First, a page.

Springsteen On Broadway

It’s 45 years since of Springsteen’s debut album ‘Greetings From Asbury Park, N.J.’ released in 1973. The album sold poorly, but it started of a career spanning years of sell out three-hour stadium gigs and world tours.

Now 69, he undertook a one man residency at the 975 seat Walter Kerr Theatre, on Broadway, playing 236 shows, five nights a week from October 2017 to late November 2017 with additional dates booked through the end of June 2018 and another run between March and December 2018.

He played guitar, harmonica and piano, performing songs for his extensive catalogue interspersing them with reminiscences from his childhood and career. They are humorous, poignant and capture important times in his personal life and musical career. His wife Patti Scalia appeared at most shows duetting with her husband on ‘Tougher Than The Rest’ and ‘Brilliant Disguise’.

Commencing with ‘Growin’ Up’, he talks about his early life – a humdrum existence of school, church, holidays, Christmas, weddings, funerals and green beans!

That was it until a seismic shock hit the collective nervous system of the USA when Elvis appeared on the Ed Sullivan Show in 1956. Springsteen says that if they knew what would going to happen “they would have shut that shit down”. It also encouraged the seven years old Bruce to take up ‘that thing below the waist’ – a guitar.

He says that he never worked in a factory, or worked hard labour and never worked five days a week – “until now”. He had never ‘raced in the streets’, or done the things he sang about – but he says he did have good, tight band.

His songs reflected working class life. His father hated working in a local rug factory, in a car factory, in a plastics factory and as a truck driver.

His recollection of being sent to a local bar to fetch his dad home is a wonderfully told story. He talks about his pride in his mother, who loved dancing to 1940s swing bands and who held down a good job at an insurance company.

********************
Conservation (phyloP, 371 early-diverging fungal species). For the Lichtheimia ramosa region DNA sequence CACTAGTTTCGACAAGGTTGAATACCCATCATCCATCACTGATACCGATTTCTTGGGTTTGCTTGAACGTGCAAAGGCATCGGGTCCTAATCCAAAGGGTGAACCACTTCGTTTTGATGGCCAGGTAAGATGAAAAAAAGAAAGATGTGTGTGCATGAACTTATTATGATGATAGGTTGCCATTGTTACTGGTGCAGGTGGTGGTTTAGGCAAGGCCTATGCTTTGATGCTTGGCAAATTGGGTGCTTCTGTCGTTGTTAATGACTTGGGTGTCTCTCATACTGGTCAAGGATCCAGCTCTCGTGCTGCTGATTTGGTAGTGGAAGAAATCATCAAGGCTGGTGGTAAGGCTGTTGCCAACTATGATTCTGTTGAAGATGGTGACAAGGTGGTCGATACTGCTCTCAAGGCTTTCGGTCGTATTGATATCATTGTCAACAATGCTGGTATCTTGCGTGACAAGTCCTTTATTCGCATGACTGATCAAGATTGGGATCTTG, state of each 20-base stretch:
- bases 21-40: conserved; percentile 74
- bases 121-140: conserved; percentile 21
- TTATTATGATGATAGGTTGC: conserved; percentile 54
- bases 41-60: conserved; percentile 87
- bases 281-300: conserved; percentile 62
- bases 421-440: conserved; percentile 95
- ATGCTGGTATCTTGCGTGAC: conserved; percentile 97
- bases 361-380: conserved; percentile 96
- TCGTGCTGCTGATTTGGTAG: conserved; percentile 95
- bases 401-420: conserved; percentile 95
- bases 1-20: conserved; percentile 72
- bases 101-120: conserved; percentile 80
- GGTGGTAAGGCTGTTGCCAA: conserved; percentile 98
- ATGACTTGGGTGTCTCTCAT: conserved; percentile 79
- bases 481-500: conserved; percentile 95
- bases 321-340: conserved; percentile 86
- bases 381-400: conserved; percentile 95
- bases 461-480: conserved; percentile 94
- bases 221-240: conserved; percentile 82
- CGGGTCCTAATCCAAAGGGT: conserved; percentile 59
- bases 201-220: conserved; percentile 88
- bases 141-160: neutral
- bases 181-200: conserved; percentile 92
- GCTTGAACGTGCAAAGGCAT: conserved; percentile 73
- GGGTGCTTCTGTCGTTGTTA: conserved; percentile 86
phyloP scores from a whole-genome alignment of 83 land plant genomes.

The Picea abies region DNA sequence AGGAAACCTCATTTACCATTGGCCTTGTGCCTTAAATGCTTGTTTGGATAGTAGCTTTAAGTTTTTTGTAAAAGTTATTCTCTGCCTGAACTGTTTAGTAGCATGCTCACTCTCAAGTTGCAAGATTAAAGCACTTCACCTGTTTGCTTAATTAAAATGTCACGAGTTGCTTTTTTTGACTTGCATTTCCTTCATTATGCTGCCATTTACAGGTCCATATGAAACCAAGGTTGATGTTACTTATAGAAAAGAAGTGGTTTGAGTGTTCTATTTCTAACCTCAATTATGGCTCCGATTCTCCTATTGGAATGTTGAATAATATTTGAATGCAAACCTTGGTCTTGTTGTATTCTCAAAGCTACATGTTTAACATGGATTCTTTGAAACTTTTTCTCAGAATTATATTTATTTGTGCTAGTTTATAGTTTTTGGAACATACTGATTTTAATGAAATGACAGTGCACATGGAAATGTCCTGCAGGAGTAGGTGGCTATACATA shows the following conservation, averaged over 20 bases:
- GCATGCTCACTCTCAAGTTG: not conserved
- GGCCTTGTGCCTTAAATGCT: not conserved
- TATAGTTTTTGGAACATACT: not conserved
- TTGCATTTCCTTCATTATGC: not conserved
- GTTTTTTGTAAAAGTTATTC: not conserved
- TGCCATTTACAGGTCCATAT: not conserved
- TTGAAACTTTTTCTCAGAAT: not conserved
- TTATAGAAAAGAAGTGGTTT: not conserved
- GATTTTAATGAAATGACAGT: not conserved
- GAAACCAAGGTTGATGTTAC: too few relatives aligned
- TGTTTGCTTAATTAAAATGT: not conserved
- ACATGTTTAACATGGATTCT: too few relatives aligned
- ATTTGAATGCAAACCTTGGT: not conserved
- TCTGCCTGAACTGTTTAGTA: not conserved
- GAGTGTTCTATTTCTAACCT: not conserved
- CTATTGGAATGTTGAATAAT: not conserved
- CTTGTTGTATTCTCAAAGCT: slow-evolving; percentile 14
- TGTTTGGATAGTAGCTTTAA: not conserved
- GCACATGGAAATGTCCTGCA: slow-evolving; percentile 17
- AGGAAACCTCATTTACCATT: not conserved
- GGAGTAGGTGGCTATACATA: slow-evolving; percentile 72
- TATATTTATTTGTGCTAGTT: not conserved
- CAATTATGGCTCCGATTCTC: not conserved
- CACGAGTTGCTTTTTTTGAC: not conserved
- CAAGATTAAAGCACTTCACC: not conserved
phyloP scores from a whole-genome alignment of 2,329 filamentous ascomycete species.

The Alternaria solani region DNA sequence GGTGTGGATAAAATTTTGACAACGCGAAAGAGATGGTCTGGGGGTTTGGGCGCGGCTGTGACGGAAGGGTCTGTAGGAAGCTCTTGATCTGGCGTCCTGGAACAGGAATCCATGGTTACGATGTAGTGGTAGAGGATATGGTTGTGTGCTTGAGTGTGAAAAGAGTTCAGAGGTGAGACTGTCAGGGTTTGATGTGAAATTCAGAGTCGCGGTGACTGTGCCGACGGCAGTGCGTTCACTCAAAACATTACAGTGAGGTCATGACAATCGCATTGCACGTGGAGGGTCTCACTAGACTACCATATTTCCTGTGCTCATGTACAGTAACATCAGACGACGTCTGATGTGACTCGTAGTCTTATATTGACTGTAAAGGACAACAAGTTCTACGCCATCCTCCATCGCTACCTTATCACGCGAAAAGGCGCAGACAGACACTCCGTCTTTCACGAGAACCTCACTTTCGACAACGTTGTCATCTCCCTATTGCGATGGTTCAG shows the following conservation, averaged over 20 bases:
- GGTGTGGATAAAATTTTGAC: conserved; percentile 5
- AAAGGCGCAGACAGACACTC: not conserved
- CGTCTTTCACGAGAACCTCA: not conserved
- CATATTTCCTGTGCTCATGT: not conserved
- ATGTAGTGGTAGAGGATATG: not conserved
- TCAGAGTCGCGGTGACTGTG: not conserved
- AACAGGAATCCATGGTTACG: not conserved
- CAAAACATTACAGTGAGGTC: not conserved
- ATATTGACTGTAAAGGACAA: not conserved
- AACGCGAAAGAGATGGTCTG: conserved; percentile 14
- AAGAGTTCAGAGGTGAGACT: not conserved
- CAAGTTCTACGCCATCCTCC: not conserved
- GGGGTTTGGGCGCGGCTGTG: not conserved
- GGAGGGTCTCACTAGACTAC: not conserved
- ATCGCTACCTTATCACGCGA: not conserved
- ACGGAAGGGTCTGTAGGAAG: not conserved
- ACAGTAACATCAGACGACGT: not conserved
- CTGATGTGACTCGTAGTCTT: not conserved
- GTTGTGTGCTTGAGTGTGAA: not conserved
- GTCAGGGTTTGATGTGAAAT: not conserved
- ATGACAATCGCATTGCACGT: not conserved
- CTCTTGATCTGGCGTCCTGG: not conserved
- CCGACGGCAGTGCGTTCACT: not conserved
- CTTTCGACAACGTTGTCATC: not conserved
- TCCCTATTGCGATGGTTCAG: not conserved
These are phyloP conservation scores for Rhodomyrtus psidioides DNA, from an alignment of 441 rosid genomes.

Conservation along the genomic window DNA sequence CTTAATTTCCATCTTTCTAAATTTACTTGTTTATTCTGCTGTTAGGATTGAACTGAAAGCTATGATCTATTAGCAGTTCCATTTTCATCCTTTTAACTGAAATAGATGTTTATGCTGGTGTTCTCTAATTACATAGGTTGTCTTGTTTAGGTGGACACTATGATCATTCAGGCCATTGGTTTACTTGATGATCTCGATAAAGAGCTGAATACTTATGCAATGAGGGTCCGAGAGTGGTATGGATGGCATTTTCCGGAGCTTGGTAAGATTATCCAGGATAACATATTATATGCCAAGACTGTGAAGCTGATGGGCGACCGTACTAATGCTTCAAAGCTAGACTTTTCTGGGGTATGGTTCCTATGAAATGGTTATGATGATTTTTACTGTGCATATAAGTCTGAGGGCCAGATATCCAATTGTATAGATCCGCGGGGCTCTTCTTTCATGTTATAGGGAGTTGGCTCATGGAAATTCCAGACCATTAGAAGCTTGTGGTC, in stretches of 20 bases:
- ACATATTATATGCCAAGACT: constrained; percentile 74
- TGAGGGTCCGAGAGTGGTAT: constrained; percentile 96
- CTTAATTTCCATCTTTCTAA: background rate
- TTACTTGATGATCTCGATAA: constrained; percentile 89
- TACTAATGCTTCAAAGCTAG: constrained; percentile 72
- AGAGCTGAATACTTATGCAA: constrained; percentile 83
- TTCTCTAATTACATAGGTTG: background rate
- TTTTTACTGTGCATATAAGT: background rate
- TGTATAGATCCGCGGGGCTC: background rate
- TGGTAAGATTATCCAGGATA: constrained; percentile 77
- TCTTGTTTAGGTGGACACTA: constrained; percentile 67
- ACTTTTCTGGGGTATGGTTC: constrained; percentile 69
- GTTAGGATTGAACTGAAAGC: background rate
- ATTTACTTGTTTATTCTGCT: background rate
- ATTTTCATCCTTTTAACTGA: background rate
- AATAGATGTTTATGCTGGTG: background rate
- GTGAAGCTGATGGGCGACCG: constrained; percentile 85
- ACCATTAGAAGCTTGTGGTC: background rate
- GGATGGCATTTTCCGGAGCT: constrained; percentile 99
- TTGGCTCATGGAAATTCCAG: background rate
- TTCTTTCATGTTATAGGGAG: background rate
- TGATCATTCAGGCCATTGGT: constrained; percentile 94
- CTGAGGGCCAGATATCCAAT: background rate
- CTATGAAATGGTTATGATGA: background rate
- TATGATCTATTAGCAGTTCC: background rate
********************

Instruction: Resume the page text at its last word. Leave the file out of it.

The intros and monologues are filled with stories of small town USA. ‘My Hometown’ recalls a time before the good industrial jobs left the USA and the racial tensions in school. On the intro to ‘The Promised Land’ Springsteen says: “Jersey was in the boon docks”. A place where nobody came and nobody left and runs through the dead end gigs he played in N.J. – drive in movies, weddings, supermarket openings, church halls, before moving to the west coast to try to make it big.

Although the set list and scripted monologues changed little you can feel the sheer emotion on ‘Tenth Avenue Freeze-Out’ when he is speaking about his friendship with the late E Street Band sax player Clarence Clemons.

The CD contains ‘Long Time Comin’’ (on which explains his complex relationship with his father) and ‘The Ghost Of Tom Joad’, both substituted for the duet he performed with Patti when his she took ill.

‘Born In The USA’ is a eulogy for friends killed in action in Vietnam, delivered with anger and bitterness.

‘Tom Joad’ has a damning spoken intro on those “in the highest offices of our land who want to speak to our darkest angels, who want to want to call up the ugliest and the most divisive ghosts of America’s past, who want to destroy the idea of America for all. That’s their intention.”

‘The Rising’, the anthem written for New York fire fighters after ‘9/11’ is taken at a reflective pace, but ‘Dancing In The Dark’ brings back the good times (even done solo) and is met with a thunderous applause.

Springsteen says his is “an American story – a long and noisy prayer and hopes he has been a good travelling companion” He has. There are not many performers who could pull off a stunning show like this – but as a review of a show many years ago in an English music paper once said “Springsteen delivers.”

‘Springsteen On Broadway’ is the soundtrack to the Netflix film of the same name issued by Columbia as a 2 CD set, or on vinyl as a 4 LP set.

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